I moved back into my house 2 weeks ago, after outfitting it with wider paths for my crutches and scooter, a shower chair, and toilet safety rails, and moving my bedroom things downstairs into the spare bedroom since I still am unable to navigate stairs. My cooking, however, has primarily consisted of reheating frozen food in the microwave or assembling the basic sandwich. Not my idea of culinary fun, but it’s a start.
This past week, though, I started accessing my kitchen muscle memory with some extremely effortless dishes, like these Chipotle Quinoa Stuffed Yams. I mean, I simply bake the yams whole, let them cool for a bit, scoop the meat out and mix it with some additional goodness, then spoon it back into the skin and bake it a little more. Easy peasy.
The bonus? It’s also scrumptious, filling, and perfect for Meatless Monday. As I’ve said many times, going vegetarian 1-2 times a week has been a cornerstone of my success in both losing and maintaining my weight.
What’s better than an easy, delicious and good-for-you meal?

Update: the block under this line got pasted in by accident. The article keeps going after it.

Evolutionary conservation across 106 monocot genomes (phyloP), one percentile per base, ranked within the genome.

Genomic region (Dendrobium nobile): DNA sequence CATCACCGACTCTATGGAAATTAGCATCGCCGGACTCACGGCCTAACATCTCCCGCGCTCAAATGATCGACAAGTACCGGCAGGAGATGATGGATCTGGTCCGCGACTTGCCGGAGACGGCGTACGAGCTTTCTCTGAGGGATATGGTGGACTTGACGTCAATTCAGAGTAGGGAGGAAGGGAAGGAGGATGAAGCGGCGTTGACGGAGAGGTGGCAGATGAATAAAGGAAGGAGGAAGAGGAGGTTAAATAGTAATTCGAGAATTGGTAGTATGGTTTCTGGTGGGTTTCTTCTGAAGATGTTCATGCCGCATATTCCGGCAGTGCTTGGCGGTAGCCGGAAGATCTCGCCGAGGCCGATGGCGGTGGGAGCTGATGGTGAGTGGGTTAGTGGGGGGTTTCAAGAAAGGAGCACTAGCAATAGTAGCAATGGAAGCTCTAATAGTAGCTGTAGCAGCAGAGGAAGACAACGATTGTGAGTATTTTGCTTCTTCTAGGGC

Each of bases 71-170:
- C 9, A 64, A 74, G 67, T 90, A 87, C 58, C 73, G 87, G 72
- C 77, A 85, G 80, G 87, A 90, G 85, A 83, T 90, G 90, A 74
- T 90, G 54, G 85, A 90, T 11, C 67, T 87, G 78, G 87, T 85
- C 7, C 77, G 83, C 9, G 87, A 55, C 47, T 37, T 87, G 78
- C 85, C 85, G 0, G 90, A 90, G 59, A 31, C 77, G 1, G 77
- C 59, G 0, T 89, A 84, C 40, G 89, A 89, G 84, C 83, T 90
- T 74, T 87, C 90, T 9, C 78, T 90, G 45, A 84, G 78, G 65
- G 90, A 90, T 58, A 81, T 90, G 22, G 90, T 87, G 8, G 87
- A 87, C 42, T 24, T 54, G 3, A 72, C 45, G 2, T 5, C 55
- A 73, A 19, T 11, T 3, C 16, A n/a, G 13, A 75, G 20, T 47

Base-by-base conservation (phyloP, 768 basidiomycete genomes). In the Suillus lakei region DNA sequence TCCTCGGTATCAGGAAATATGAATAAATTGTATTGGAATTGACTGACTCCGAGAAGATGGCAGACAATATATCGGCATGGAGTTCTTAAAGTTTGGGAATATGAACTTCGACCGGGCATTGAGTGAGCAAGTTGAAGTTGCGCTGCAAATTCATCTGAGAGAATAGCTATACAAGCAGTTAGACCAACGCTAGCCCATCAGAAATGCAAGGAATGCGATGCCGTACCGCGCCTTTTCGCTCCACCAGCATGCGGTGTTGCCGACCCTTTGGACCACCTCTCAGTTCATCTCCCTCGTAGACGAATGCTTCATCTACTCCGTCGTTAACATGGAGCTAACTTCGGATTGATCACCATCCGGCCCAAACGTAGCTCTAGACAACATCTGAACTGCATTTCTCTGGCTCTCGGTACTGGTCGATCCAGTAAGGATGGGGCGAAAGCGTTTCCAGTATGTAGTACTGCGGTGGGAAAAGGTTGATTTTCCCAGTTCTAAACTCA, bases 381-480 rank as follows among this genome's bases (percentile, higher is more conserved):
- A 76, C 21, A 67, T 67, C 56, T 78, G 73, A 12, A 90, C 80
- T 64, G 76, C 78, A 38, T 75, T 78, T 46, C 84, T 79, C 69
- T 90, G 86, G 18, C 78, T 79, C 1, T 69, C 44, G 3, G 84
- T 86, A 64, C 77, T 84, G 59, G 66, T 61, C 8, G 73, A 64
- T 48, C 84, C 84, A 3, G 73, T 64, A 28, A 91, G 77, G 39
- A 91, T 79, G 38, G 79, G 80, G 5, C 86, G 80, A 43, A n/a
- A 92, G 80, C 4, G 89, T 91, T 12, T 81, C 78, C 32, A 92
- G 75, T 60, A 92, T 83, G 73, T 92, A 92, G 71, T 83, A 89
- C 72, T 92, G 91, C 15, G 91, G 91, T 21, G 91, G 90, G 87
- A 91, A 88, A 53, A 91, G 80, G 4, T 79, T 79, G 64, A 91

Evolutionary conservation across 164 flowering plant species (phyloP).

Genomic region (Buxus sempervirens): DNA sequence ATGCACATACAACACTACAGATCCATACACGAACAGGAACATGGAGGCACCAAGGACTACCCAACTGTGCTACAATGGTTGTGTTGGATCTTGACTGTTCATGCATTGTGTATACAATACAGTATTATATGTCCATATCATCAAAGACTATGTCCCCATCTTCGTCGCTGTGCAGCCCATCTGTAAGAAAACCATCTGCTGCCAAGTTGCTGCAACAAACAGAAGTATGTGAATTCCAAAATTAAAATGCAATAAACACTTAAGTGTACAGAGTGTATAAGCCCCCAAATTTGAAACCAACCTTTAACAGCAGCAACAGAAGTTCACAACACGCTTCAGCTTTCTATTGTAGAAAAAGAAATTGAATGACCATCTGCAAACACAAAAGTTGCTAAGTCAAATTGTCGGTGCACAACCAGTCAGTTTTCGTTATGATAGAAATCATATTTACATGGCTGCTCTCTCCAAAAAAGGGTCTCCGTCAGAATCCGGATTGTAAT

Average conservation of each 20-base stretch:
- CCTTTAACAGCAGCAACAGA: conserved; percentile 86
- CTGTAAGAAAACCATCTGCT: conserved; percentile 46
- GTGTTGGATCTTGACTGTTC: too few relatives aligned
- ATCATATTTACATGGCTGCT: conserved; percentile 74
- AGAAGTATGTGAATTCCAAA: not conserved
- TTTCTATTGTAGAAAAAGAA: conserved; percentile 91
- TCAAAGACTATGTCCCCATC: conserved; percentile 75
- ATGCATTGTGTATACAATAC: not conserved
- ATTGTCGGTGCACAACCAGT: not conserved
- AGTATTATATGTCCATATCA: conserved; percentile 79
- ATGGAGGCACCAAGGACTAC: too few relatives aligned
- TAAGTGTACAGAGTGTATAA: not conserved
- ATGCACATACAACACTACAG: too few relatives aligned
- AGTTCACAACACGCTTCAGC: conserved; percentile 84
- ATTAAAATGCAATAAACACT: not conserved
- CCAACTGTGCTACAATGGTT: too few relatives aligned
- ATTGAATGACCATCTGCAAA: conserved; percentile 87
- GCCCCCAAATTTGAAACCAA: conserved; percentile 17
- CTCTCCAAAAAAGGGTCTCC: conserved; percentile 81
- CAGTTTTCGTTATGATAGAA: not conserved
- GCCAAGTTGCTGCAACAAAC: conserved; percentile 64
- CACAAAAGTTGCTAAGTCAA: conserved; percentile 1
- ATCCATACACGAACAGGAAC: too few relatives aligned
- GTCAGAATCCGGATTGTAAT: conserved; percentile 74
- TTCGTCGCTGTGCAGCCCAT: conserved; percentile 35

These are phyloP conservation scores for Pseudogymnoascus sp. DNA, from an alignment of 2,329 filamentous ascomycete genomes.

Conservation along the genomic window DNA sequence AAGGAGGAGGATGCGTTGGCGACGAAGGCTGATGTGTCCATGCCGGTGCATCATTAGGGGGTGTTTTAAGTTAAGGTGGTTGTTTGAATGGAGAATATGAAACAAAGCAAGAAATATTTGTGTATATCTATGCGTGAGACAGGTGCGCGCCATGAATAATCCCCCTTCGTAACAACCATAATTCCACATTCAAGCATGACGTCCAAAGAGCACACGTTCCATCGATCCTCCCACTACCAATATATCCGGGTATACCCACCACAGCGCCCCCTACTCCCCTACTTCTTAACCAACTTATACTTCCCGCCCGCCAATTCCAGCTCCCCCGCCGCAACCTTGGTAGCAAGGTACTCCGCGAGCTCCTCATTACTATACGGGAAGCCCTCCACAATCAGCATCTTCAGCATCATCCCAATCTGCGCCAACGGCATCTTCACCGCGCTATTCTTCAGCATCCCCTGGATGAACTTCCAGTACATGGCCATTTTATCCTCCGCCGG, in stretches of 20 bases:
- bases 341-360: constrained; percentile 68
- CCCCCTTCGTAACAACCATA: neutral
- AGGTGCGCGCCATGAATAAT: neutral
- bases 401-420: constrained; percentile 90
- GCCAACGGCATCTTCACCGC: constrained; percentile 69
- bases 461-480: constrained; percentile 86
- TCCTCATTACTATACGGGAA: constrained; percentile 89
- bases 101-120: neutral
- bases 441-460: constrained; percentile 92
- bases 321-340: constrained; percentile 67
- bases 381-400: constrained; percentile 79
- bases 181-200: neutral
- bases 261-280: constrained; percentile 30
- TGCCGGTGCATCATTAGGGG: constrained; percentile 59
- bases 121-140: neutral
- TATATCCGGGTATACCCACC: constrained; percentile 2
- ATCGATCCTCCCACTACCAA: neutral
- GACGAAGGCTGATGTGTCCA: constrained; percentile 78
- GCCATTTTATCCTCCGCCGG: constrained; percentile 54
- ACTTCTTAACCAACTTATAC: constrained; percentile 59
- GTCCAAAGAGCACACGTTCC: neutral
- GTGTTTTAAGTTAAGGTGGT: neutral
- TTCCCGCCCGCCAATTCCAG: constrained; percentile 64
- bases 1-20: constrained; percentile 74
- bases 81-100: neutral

These effortless, vegetarian Chipotle Quinoa Stuffed Yams are full of scrumptiously sweet and spicy flavors that will leave you feeling satisfied and guilt-free!
2 yams (5.3 oz. each), baked and cooled to the touch
⅓ cup raw tricolor quinoa, cooked according to package directions and cooled
1 chipotle pepper in adobo sauce, minced
1 medium tomato, diced
¼ cup minced fresh cilantro
2 oz. part skim queso fresco, shredded (divided)
Preheat the oven to 375F.
Cut the top of the skin of each baked yam lengthwise to create a boat-shaped opening.
Scoop the cooked yam meat out and into a medium mixing bowl. Place the yam skins, intact, into a shallow baking dish.
Mix in the cooked quinoa, chipotle pepper, tomato, cilantro, and 1.5 oz. of the queso fresco.